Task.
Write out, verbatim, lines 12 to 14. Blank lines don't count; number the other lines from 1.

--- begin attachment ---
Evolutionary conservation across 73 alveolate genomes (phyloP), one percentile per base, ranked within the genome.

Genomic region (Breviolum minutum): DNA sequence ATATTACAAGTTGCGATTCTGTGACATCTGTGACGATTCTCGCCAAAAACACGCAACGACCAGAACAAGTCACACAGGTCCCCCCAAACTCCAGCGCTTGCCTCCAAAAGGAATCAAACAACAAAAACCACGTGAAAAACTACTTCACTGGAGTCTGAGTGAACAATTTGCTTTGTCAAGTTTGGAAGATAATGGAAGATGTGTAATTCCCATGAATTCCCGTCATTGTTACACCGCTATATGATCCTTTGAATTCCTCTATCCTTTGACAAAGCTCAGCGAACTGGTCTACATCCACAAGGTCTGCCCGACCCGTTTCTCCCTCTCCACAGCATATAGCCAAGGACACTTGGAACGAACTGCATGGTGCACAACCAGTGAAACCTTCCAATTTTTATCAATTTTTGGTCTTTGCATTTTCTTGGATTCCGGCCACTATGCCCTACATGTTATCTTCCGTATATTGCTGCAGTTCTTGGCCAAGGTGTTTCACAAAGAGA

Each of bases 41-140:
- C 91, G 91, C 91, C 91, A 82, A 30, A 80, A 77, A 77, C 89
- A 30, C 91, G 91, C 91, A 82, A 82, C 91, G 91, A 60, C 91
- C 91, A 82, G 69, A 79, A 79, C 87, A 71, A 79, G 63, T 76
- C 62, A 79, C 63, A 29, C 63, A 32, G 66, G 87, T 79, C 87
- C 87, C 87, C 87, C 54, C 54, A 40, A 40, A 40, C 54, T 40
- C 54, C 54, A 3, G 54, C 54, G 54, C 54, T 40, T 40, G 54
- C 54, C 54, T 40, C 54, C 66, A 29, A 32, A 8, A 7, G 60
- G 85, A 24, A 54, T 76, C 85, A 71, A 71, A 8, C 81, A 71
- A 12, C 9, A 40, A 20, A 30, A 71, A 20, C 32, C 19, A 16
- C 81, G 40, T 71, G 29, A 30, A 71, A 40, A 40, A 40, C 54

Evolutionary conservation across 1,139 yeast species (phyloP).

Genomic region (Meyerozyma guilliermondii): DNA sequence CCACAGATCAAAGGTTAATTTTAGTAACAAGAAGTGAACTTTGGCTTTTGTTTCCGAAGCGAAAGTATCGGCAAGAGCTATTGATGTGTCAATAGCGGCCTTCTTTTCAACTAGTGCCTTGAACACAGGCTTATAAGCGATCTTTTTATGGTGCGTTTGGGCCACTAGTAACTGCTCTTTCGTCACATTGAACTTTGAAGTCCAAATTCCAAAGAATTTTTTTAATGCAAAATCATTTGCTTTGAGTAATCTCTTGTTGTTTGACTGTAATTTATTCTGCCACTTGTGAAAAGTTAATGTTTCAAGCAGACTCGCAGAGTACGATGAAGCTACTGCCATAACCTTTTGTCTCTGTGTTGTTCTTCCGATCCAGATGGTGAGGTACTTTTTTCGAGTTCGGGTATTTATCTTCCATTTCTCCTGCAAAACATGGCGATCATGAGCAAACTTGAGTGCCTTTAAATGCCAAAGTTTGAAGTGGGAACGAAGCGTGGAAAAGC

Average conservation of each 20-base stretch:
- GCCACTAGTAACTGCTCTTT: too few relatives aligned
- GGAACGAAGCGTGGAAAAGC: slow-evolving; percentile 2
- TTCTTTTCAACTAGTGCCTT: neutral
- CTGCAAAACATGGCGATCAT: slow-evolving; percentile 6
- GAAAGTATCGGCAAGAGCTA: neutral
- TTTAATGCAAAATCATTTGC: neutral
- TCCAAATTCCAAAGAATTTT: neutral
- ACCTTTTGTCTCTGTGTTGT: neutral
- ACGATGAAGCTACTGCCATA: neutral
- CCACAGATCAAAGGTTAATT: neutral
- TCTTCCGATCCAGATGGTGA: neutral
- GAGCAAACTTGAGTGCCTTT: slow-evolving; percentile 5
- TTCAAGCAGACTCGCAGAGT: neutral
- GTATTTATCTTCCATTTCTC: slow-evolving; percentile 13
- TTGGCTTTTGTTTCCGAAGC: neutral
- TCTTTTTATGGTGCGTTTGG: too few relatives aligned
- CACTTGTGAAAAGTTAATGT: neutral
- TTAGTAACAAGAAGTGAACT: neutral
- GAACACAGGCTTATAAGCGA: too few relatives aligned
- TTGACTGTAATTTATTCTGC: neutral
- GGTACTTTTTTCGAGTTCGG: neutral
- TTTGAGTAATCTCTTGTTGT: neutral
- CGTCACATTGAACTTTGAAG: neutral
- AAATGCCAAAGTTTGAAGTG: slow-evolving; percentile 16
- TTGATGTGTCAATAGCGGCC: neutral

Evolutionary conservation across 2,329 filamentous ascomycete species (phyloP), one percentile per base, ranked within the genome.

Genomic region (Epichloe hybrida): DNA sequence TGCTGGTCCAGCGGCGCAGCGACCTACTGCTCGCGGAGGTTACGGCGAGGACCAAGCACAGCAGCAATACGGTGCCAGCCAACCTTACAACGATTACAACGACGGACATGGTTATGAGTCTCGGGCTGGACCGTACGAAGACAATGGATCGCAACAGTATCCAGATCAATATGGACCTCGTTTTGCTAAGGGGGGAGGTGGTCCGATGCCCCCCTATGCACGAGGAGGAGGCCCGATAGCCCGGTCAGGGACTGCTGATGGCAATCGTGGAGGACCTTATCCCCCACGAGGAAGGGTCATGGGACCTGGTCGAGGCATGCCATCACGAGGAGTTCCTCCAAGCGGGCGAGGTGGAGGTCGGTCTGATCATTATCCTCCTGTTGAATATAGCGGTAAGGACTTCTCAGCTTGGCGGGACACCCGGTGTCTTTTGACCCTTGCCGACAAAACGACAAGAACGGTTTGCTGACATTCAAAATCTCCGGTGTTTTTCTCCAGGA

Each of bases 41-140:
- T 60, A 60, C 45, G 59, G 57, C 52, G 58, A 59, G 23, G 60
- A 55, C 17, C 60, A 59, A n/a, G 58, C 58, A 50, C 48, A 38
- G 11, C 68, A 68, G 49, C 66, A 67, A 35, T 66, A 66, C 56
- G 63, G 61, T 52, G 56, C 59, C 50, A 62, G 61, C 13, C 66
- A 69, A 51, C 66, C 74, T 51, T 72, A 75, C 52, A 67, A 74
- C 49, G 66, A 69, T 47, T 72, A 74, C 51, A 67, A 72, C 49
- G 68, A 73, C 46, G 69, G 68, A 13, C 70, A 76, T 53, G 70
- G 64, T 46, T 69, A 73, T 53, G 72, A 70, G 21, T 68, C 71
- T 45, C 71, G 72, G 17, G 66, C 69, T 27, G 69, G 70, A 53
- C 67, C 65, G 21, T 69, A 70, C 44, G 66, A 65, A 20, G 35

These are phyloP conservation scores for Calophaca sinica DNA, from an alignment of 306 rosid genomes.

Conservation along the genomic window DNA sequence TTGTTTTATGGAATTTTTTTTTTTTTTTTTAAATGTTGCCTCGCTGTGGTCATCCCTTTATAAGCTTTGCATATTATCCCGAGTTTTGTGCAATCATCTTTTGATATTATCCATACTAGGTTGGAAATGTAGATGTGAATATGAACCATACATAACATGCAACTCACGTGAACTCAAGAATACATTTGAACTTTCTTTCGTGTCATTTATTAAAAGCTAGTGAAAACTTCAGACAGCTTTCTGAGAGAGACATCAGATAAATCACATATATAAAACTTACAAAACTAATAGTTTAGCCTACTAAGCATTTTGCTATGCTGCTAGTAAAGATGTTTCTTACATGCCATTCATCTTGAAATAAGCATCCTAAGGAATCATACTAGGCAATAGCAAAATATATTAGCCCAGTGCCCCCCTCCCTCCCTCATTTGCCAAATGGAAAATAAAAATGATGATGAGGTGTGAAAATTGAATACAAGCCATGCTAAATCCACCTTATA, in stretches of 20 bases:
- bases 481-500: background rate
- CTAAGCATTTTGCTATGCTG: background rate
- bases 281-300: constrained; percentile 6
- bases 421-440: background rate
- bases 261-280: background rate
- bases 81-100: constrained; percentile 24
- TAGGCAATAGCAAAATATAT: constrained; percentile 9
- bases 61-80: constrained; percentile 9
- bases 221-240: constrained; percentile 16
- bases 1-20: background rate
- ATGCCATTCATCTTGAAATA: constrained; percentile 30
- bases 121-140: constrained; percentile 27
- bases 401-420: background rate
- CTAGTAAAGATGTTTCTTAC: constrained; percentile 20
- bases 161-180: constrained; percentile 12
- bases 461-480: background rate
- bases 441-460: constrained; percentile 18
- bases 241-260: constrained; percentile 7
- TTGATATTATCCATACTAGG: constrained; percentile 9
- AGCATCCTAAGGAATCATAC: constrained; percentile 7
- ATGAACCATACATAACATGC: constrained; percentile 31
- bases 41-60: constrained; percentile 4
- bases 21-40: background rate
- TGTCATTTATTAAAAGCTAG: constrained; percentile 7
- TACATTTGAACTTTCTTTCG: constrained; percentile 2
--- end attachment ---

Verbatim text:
- A 12, C 9, A 40, A 20, A 30, A 71, A 20, C 32, C 19, A 16
- C 81, G 40, T 71, G 29, A 30, A 71, A 40, A 40, A 40, C 54

Evolutionary conservation across 1,139 yeast species (phyloP).